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French Position on Iraq Remains Unchanged on Brink of War


French Foreign Minister Dominique de Villepin says France's position on Iraq is unchanged, and it will reject any new U.N. war resolution in the immediate future.

Mr. de Villepin told Europe-1 radio he believes the United States and its allies lack enough votes on the U.N. Security Council to pass a new resolution authorizing force against Iraq.

But the French foreign minister also suggested shortening the window for U.N. inspections to only a month, even as he acknowledged military action against Baghdad appeared a foregone conclusion.

Mr. de Villepin said a U.S.-imposed military calendar has taken precedence over a political one for the past few months. He said diplomacy and political pressure on Iraq is giving way to war.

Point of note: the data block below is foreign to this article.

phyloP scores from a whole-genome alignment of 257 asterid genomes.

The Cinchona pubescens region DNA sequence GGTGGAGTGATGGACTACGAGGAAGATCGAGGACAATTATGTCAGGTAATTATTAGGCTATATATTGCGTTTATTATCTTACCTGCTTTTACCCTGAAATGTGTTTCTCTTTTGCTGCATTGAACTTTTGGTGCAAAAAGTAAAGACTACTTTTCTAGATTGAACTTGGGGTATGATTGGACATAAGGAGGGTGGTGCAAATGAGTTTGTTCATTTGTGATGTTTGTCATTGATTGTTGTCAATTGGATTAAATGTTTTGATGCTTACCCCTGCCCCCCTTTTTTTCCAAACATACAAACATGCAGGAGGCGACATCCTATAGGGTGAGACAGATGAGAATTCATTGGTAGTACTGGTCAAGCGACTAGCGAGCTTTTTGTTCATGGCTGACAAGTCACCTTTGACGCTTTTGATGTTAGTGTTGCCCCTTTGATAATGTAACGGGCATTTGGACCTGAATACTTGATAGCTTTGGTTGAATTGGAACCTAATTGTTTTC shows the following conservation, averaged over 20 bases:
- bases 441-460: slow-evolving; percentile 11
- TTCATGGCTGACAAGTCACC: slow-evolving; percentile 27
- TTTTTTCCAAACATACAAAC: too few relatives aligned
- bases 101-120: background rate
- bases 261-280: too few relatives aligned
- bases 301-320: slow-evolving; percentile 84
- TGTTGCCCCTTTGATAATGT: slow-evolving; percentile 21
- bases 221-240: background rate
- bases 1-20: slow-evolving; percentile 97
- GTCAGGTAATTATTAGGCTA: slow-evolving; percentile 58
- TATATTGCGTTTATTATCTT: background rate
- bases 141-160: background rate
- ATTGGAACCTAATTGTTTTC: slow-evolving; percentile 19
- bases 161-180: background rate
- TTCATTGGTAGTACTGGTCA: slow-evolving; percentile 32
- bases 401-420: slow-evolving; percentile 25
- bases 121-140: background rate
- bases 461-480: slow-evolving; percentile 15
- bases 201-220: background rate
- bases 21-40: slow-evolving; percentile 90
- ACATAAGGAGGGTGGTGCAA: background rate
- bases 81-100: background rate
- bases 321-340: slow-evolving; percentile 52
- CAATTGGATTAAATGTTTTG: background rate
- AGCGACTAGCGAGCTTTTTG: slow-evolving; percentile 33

Mr. de Villepin appeared to respond to remarks Sunday by President Bush in the Azores. Mr. Bush called fro France to make its position clear.

In a television interview on CNN, French President Jacques Chirac also reiterated his past threat that France may veto a possible war resolution at the U.N.

France has been particularly singled out for criticism by the United States and its allies, even though other Security Council members, including China and Russia, have expressed opposition to war on Iraq. Some French companies are worrying about possible American trade sanctions and other retaliatory measures.

But Mr. de Villepin again insisted France remained Washington's friend, and that France would be at its side to help, in the event of a chemical or biological crisis. He said he remained in regular contact with Secretary of State Colin Powell to explain the French position, but that Mr. Chirac and President Bush had not spoken in recent days.

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